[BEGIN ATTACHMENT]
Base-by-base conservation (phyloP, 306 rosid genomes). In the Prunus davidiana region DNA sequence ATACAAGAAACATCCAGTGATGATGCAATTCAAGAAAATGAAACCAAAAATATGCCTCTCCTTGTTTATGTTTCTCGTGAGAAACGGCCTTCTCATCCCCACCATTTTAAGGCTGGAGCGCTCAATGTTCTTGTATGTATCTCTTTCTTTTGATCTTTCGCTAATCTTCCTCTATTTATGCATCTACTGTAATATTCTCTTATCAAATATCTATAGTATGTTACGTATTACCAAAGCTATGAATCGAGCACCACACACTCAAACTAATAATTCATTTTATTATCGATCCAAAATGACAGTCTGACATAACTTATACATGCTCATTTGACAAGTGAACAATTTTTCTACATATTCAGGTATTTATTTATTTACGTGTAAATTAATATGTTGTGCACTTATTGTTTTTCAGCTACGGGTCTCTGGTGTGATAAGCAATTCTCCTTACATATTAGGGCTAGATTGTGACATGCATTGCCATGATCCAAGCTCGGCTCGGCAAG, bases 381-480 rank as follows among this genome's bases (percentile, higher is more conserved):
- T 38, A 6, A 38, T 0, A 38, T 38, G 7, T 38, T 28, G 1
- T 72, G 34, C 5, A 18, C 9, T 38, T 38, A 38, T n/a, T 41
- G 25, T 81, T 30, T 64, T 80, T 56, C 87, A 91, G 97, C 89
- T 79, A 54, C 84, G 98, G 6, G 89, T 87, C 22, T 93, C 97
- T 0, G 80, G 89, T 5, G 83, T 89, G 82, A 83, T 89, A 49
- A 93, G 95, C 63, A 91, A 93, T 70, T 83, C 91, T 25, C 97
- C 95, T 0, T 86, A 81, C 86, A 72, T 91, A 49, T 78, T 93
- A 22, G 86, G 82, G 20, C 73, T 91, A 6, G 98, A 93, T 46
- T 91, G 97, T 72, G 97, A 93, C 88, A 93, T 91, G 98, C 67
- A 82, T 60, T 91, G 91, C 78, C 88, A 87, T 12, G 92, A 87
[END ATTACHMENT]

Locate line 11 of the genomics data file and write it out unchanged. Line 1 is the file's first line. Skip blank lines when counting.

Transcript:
- A 82, T 60, T 91, G 91, C 78, C 88, A 87, T 12, G 92, A 87